Architecture has defined landscapes, given cities their identities and changed the way we live. With this weighty importance behind it, the 10th edition of the Bienal de Arquitetura de São Paulo returns, and simply cannot be contained to Ibirapuera Park's Oca building like in years past.
The Ground Zero for this edition of the Bienal is the Centro Cultural São Paulo, with numerous other locations throughout the city hosting exhibitions and events, including MASP, Museu da Casa Brasileira, SESC Pompeia and Casa de Vidro.
The theme – 'Cidade: modos de fazer, modos de usar, modos de agir' ('City: ways of doing, ways of using, ways of acting') – focuses on the collective responsibility of urban living and issues such as the use of public space, infrastructure and mobility, the last of which the Bienal is really taking to heart, insisting that all the host locations are accessible by public transportation. Read on for our picks for the best of the Bienal:
São Paulo has more than its fair share of traffic and this segment of the event deals with the detrimental impact of the automobile on city living and how it has forged suburban landscapes. Cássio Vasconcelos's photo series Manhã de Carnaval, Tecidos Urbanos, Grande São Paulo, Pátios e Estacionamentos deals with the vast patches of land taken over by parking (and the ever-present problem of finding space for it in SP), while Daniela Thomas's Odisséia displays the differences between daytime gridlock and leisure activity on the Minhocão (aka Via Elevado Presidente Costa e Silva), the viaduct that runs from Barra Funda to Centro. Carrópolis is at Centro Cultural São Paulo, Rua Vergueiro 1000, Aclimação (3397 4002/centrocultural.sp.gov.br).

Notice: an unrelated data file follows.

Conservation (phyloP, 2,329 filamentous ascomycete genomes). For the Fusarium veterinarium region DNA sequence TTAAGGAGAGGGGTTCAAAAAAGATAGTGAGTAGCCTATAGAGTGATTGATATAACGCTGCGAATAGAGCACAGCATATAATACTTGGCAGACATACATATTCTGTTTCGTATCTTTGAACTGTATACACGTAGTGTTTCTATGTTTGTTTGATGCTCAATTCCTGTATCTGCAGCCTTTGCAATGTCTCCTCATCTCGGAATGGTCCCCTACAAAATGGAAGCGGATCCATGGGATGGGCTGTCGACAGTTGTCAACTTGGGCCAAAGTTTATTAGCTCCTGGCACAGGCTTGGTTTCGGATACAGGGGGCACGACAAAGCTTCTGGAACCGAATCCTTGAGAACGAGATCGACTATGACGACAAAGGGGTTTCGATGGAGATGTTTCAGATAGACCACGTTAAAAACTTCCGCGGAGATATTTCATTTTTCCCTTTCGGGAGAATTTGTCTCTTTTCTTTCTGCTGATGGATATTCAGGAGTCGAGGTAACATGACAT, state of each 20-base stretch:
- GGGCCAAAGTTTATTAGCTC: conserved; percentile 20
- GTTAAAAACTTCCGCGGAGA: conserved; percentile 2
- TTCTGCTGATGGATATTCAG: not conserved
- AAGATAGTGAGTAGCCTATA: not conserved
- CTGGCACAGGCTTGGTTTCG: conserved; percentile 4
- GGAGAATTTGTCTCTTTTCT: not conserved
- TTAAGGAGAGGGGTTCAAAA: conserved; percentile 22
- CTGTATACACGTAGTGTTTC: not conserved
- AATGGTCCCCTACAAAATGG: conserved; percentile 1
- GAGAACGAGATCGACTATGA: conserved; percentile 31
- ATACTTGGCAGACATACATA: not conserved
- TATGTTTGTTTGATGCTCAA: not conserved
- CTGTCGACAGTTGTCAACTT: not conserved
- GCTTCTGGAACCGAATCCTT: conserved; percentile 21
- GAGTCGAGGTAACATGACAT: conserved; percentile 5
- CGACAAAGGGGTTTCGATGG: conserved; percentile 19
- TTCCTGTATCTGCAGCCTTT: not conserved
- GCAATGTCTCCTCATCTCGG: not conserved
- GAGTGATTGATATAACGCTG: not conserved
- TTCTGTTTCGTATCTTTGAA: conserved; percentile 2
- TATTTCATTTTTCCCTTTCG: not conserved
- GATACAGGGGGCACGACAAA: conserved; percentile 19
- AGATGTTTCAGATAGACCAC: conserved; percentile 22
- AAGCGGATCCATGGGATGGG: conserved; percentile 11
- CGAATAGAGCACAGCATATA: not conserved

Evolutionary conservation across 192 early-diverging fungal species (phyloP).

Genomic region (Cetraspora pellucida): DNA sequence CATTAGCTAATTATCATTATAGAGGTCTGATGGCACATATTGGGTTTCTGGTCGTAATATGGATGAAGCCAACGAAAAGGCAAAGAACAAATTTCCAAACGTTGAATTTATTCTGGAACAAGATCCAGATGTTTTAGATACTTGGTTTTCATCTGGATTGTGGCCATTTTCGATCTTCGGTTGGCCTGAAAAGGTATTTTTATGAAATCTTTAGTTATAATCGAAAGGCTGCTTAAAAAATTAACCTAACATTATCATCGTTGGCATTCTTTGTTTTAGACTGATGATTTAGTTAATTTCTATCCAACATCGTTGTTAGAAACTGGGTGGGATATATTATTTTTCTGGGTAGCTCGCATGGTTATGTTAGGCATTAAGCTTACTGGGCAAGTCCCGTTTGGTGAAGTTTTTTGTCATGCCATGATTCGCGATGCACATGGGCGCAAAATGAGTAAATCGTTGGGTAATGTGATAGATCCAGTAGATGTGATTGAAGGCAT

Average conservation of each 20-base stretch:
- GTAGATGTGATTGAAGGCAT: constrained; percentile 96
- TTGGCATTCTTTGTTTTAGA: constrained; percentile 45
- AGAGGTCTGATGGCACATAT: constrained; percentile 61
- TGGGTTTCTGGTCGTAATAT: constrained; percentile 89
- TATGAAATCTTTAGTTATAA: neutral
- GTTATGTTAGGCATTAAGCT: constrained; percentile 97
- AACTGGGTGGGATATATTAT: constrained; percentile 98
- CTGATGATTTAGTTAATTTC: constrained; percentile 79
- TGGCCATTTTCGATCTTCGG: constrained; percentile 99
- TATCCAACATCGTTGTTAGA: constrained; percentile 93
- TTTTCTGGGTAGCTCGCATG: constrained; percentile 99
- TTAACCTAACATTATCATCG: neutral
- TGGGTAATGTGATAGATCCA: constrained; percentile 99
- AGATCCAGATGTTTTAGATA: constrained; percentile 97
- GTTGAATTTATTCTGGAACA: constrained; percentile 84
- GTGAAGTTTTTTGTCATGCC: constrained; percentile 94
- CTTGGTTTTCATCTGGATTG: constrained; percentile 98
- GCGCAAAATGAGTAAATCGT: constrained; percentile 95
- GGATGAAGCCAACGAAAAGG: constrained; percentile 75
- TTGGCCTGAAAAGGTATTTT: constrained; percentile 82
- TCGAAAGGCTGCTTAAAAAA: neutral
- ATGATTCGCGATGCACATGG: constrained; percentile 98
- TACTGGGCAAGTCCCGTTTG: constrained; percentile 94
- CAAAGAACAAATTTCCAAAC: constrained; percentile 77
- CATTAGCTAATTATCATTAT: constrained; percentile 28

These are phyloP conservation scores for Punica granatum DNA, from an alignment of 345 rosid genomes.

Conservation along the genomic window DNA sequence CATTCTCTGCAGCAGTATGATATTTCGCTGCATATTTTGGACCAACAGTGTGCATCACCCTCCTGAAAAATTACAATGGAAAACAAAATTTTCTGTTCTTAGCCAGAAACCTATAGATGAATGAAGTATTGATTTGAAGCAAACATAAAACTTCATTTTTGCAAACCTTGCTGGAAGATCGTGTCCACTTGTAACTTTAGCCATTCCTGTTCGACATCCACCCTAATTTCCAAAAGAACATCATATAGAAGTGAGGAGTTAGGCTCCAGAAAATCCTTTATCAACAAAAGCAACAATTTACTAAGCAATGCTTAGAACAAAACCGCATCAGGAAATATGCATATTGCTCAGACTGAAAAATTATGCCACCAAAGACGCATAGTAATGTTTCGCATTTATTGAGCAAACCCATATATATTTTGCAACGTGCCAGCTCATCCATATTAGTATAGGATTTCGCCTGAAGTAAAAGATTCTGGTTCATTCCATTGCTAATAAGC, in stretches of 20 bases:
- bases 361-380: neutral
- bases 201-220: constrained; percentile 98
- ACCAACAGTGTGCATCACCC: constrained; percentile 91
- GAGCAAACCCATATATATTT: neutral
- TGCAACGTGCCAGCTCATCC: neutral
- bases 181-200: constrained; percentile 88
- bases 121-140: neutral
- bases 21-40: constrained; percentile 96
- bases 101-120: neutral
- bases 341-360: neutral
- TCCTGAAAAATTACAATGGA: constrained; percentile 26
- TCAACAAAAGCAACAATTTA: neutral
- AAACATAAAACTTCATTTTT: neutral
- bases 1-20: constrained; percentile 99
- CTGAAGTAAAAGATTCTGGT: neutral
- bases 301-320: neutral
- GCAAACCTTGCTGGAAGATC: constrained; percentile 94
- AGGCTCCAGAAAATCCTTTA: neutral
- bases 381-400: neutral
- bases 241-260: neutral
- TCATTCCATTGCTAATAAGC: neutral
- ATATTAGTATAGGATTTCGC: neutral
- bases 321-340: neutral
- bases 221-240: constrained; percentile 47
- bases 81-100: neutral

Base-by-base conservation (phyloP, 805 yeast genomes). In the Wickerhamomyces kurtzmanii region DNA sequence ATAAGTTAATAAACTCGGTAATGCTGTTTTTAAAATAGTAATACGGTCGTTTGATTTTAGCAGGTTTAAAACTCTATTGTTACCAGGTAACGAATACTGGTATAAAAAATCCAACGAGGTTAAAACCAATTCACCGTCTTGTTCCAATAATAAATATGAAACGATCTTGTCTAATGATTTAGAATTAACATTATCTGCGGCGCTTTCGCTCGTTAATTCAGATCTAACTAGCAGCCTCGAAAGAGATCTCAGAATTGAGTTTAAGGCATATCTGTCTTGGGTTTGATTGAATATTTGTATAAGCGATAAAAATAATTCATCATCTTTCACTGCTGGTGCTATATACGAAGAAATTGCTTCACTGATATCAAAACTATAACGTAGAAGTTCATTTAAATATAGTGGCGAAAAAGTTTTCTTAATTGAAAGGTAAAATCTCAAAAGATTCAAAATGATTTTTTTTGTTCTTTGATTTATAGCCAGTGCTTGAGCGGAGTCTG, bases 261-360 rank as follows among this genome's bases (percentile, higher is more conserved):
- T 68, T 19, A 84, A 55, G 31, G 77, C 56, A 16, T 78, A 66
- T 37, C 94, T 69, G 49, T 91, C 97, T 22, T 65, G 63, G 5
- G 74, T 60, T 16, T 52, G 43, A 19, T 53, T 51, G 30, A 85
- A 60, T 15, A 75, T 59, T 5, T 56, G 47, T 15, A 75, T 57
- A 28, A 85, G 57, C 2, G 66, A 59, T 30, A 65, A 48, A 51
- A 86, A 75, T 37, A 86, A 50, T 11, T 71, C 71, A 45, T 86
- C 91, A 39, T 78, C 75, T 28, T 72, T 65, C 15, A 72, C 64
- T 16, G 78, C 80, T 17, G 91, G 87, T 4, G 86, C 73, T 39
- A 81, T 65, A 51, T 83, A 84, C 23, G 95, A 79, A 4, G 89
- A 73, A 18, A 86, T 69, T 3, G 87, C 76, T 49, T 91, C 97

This series of politically-charged photo exhibitions captures waves of protest from São Paulo's original Movimento Passe Livre in 2005 and the historic crowds that took to the street again in June 2013, as well as the Occupy Wall Street protests from New York, in 2007. The works intend to foster discussion about new possibilities for social change in shared public spaces. Espaço Público e Ativismo is at Centro Cultural São Paulo, Rua Vergueiro 1000, Aclimação (3397 4002/centrocultural.sp.gov.br).
The 1951 Casa de Vidro (‘Glass House’) is the former home of Lina Bo Bardi (1914-1992) – one of São Paulo's defining Modernist architects – and is widely regarded as the seminal Bo Bardi creation. The stunning house, which only opens to the public for special exhibitions and prearranged private tours, will be open during the X Bienal de Arquitetura to present Bo Bardi's 1981 'Jardim Tropical' (tropical garden) – a proposal for the creation of an immense park in the downtown valley, Vale do Anhangabaú. The project never came to fruition though the valley has since seen other creative projects temporarily transform the space, as visitors to the 2013 culture fest, the Virada Cultural, may have seen. Anhangabaú: Jardim Tropical runs from 12 October to 24 November at the Casa de Vidro, Rua General Almério de Moura 200, Morumbi (3744 9902/institutobardi.com.br).
See the full programme at www.xbienaldearquitetura.org.br.